Today’s millennial customer prefers customized products. They demand to be valued, taken care of and to be timely provided with feeling of exclusivity. To effectively cultivate meaningful relationships with their customers, banking companies must connect with them in ways their customers perceive as valuable. Tapping big data banks can enhance customer retention by delivering personalized offers in real time. This can be achieved by learning customer attitudes by understanding and anticipating customer behavior across all channels. Adding social analytics as an additional source of valuable insight can boost revenue, and help increased ROI. By accurately predicting products that appeal to micro segments, banks can also successfully optimize cross-sell/up-sell.Thus, the key to understanding what different customers want from their bank lies in big data. By collecting and analyzing all of the data that banks have available about their customers, they can then group those customers into different segments based on their expectations and banking needs. To use big data effectively, organizations need to have a vision for what they want to achieve and how they want to become a leader in customer experience. They need to be willing and able to analyze all of the data available no matter how voluminous. Organizations need to employ the right people who can merge their data analysis skills with their inherent curiosity and creativity to correlate data sets that seem unrelated to help uncover new insights.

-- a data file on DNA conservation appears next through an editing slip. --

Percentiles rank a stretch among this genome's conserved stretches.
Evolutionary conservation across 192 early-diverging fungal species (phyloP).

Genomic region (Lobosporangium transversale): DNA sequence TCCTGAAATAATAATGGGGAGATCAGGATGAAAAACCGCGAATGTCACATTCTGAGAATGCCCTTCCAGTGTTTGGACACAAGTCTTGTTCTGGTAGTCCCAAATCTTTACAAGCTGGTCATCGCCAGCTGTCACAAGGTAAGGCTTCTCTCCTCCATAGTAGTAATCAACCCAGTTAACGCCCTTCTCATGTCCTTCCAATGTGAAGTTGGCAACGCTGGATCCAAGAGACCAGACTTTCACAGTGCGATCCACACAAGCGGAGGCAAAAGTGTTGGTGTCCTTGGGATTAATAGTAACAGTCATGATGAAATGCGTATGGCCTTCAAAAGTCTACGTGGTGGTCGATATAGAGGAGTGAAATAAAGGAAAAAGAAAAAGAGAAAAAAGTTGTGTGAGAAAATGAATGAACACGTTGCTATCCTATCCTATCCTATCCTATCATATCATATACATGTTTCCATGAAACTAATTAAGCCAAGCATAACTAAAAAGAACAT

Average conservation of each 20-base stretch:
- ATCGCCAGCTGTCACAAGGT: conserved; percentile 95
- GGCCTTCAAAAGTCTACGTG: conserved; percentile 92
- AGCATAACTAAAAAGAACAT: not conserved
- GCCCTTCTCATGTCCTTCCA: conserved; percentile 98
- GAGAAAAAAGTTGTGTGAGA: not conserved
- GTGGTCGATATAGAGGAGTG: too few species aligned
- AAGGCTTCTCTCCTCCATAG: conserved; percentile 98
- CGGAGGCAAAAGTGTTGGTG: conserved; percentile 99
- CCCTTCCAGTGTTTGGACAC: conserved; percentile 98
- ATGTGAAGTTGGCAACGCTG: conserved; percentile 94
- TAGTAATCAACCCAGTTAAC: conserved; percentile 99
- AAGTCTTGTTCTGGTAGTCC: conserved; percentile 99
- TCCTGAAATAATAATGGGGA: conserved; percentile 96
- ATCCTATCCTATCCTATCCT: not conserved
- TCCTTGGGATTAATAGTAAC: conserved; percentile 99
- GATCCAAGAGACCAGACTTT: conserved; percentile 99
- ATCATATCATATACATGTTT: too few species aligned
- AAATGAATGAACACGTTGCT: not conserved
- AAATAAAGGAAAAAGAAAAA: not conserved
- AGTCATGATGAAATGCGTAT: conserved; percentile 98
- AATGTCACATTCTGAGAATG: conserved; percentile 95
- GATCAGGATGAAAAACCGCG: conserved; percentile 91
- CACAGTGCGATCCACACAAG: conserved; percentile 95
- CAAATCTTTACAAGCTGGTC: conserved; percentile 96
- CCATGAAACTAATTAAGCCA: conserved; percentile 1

5.      Can Big Data be termed as Volume, Velocity and variety, to drive customer behavior? what can be the large case benefits ( within customer behavior and analyzing customer profiles)? Please cite an example?

As per industry research the Big Data market has already crossed the billion dollar mark. In fact, according to an IDC estimate, Big Data technology and services market will grow at a 31.7 per cent CAGR with revenues reaching $23.8 billion in 2016. This data is being generated from various sources such as social media, sensors, digital photos, videos, stock trading across industries, financial transactions and telephone calls.The basic challenge that Big Data presents for many organizations is its unstructured nature, high volume, variety of sources and speed at which it is produced. While traditional data sets have some of these characteristics, the complexity and scale of Big Data makes it much harder to process, organize and store in a cohesive manner that makes it easy to analyze. This has all been aptly captured as the 3 V’s of Big Data (Volume, Velocity and Variety). The sheer number of consumers and an increasing younger population pose a gigantic challenge in identifying products and services which cater to the demographic.

Specifically, w.r.t. customer behvaior, one of our big banking clients leveraged our expertise to improve responsiveness towards its customers. To enhance the usage of their applications, usage details needed to be captured at the individual product level in the huge web of data available. The goal was to develop BI reports that could capture this usage. Virtusa’s expertise on Hadoop, helped implement a solution that increased product usage and ROI, coupled with a competitive edge in the marketplace. The product level usage details also enabled the development of new functionalities.